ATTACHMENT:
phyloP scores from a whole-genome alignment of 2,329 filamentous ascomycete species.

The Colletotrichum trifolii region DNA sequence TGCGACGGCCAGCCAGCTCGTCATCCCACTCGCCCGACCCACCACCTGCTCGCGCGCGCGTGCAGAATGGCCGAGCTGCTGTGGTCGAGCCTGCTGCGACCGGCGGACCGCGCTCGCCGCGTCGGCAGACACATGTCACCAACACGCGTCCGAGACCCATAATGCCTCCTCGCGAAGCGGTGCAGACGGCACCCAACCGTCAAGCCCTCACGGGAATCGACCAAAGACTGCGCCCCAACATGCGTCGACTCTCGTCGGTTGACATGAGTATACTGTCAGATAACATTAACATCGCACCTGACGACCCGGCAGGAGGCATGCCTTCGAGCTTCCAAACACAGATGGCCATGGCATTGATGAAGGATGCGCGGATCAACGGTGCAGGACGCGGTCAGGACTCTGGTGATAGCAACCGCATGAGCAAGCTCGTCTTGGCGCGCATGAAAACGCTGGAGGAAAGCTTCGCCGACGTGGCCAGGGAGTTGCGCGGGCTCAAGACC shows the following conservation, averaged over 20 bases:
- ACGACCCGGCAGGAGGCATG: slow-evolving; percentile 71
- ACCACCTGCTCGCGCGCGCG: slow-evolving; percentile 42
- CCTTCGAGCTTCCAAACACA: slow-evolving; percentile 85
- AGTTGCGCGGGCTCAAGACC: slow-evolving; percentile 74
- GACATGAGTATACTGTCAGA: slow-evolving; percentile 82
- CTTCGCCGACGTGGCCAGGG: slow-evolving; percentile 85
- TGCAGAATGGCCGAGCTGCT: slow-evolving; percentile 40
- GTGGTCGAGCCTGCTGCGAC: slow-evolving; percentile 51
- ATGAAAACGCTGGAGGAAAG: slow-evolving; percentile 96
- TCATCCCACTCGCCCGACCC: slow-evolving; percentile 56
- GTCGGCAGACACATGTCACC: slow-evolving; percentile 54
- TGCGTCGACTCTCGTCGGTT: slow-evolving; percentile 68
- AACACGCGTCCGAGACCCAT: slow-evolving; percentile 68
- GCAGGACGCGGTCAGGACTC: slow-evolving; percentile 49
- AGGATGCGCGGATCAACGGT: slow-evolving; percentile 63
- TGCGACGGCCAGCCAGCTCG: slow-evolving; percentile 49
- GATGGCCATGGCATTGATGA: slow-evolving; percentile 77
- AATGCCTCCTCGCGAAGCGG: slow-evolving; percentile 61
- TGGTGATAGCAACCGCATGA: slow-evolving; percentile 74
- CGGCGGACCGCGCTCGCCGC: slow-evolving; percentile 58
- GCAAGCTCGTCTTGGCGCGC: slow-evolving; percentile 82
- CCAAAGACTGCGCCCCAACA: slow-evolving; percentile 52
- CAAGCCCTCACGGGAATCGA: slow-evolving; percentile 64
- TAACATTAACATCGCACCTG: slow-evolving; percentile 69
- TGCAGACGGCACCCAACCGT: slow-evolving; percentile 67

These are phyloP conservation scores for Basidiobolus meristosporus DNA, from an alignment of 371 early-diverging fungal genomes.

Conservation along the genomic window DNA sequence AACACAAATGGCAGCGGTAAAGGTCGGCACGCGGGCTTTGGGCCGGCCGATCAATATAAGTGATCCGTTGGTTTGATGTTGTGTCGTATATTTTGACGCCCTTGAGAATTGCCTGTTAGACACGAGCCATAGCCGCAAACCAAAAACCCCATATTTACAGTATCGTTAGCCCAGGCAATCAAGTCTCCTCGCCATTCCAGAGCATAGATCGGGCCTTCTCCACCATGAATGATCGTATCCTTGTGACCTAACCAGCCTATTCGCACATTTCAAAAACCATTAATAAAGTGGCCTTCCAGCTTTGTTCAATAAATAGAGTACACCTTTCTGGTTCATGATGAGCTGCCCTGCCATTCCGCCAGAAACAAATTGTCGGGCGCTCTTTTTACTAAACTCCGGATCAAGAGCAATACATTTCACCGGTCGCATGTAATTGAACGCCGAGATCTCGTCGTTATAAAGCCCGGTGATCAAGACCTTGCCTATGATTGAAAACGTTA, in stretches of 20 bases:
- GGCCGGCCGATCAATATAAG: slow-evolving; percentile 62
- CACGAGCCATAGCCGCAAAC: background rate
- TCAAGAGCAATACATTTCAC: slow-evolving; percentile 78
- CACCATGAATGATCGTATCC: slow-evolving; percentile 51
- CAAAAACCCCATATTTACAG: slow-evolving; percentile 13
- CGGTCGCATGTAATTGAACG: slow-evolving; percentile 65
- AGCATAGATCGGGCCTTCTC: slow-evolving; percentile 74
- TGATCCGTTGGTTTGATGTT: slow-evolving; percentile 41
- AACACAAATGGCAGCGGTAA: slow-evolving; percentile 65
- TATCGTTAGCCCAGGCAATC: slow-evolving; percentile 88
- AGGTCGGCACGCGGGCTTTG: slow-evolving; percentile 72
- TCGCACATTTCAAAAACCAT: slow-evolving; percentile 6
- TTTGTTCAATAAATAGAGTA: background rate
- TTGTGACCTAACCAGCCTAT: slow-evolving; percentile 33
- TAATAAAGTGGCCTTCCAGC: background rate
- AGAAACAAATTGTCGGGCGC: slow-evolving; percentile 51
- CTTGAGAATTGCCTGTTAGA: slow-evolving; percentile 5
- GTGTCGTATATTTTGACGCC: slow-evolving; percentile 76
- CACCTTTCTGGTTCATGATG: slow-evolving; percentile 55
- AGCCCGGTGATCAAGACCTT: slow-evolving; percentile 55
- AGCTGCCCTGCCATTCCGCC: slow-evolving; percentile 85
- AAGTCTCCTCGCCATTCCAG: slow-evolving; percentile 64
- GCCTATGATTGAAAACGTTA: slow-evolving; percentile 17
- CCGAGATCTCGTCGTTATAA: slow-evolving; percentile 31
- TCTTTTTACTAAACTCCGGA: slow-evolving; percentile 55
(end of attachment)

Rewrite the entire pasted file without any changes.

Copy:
phyloP scores from a whole-genome alignment of 2,329 filamentous ascomycete species.

The Colletotrichum trifolii region DNA sequence TGCGACGGCCAGCCAGCTCGTCATCCCACTCGCCCGACCCACCACCTGCTCGCGCGCGCGTGCAGAATGGCCGAGCTGCTGTGGTCGAGCCTGCTGCGACCGGCGGACCGCGCTCGCCGCGTCGGCAGACACATGTCACCAACACGCGTCCGAGACCCATAATGCCTCCTCGCGAAGCGGTGCAGACGGCACCCAACCGTCAAGCCCTCACGGGAATCGACCAAAGACTGCGCCCCAACATGCGTCGACTCTCGTCGGTTGACATGAGTATACTGTCAGATAACATTAACATCGCACCTGACGACCCGGCAGGAGGCATGCCTTCGAGCTTCCAAACACAGATGGCCATGGCATTGATGAAGGATGCGCGGATCAACGGTGCAGGACGCGGTCAGGACTCTGGTGATAGCAACCGCATGAGCAAGCTCGTCTTGGCGCGCATGAAAACGCTGGAGGAAAGCTTCGCCGACGTGGCCAGGGAGTTGCGCGGGCTCAAGACC shows the following conservation, averaged over 20 bases:
- ACGACCCGGCAGGAGGCATG: slow-evolving; percentile 71
- ACCACCTGCTCGCGCGCGCG: slow-evolving; percentile 42
- CCTTCGAGCTTCCAAACACA: slow-evolving; percentile 85
- AGTTGCGCGGGCTCAAGACC: slow-evolving; percentile 74
- GACATGAGTATACTGTCAGA: slow-evolving; percentile 82
- CTTCGCCGACGTGGCCAGGG: slow-evolving; percentile 85
- TGCAGAATGGCCGAGCTGCT: slow-evolving; percentile 40
- GTGGTCGAGCCTGCTGCGAC: slow-evolving; percentile 51
- ATGAAAACGCTGGAGGAAAG: slow-evolving; percentile 96
- TCATCCCACTCGCCCGACCC: slow-evolving; percentile 56
- GTCGGCAGACACATGTCACC: slow-evolving; percentile 54
- TGCGTCGACTCTCGTCGGTT: slow-evolving; percentile 68
- AACACGCGTCCGAGACCCAT: slow-evolving; percentile 68
- GCAGGACGCGGTCAGGACTC: slow-evolving; percentile 49
- AGGATGCGCGGATCAACGGT: slow-evolving; percentile 63
- TGCGACGGCCAGCCAGCTCG: slow-evolving; percentile 49
- GATGGCCATGGCATTGATGA: slow-evolving; percentile 77
- AATGCCTCCTCGCGAAGCGG: slow-evolving; percentile 61
- TGGTGATAGCAACCGCATGA: slow-evolving; percentile 74
- CGGCGGACCGCGCTCGCCGC: slow-evolving; percentile 58
- GCAAGCTCGTCTTGGCGCGC: slow-evolving; percentile 82
- CCAAAGACTGCGCCCCAACA: slow-evolving; percentile 52
- CAAGCCCTCACGGGAATCGA: slow-evolving; percentile 64
- TAACATTAACATCGCACCTG: slow-evolving; percentile 69
- TGCAGACGGCACCCAACCGT: slow-evolving; percentile 67

These are phyloP conservation scores for Basidiobolus meristosporus DNA, from an alignment of 371 early-diverging fungal genomes.

Conservation along the genomic window DNA sequence AACACAAATGGCAGCGGTAAAGGTCGGCACGCGGGCTTTGGGCCGGCCGATCAATATAAGTGATCCGTTGGTTTGATGTTGTGTCGTATATTTTGACGCCCTTGAGAATTGCCTGTTAGACACGAGCCATAGCCGCAAACCAAAAACCCCATATTTACAGTATCGTTAGCCCAGGCAATCAAGTCTCCTCGCCATTCCAGAGCATAGATCGGGCCTTCTCCACCATGAATGATCGTATCCTTGTGACCTAACCAGCCTATTCGCACATTTCAAAAACCATTAATAAAGTGGCCTTCCAGCTTTGTTCAATAAATAGAGTACACCTTTCTGGTTCATGATGAGCTGCCCTGCCATTCCGCCAGAAACAAATTGTCGGGCGCTCTTTTTACTAAACTCCGGATCAAGAGCAATACATTTCACCGGTCGCATGTAATTGAACGCCGAGATCTCGTCGTTATAAAGCCCGGTGATCAAGACCTTGCCTATGATTGAAAACGTTA, in stretches of 20 bases:
- GGCCGGCCGATCAATATAAG: slow-evolving; percentile 62
- CACGAGCCATAGCCGCAAAC: background rate
- TCAAGAGCAATACATTTCAC: slow-evolving; percentile 78
- CACCATGAATGATCGTATCC: slow-evolving; percentile 51
- CAAAAACCCCATATTTACAG: slow-evolving; percentile 13
- CGGTCGCATGTAATTGAACG: slow-evolving; percentile 65
- AGCATAGATCGGGCCTTCTC: slow-evolving; percentile 74
- TGATCCGTTGGTTTGATGTT: slow-evolving; percentile 41
- AACACAAATGGCAGCGGTAA: slow-evolving; percentile 65
- TATCGTTAGCCCAGGCAATC: slow-evolving; percentile 88
- AGGTCGGCACGCGGGCTTTG: slow-evolving; percentile 72
- TCGCACATTTCAAAAACCAT: slow-evolving; percentile 6
- TTTGTTCAATAAATAGAGTA: background rate
- TTGTGACCTAACCAGCCTAT: slow-evolving; percentile 33
- TAATAAAGTGGCCTTCCAGC: background rate
- AGAAACAAATTGTCGGGCGC: slow-evolving; percentile 51
- CTTGAGAATTGCCTGTTAGA: slow-evolving; percentile 5
- GTGTCGTATATTTTGACGCC: slow-evolving; percentile 76
- CACCTTTCTGGTTCATGATG: slow-evolving; percentile 55
- AGCCCGGTGATCAAGACCTT: slow-evolving; percentile 55
- AGCTGCCCTGCCATTCCGCC: slow-evolving; percentile 85
- AAGTCTCCTCGCCATTCCAG: slow-evolving; percentile 64
- GCCTATGATTGAAAACGTTA: slow-evolving; percentile 17
- CCGAGATCTCGTCGTTATAA: slow-evolving; percentile 31
- TCTTTTTACTAAACTCCGGA: slow-evolving; percentile 55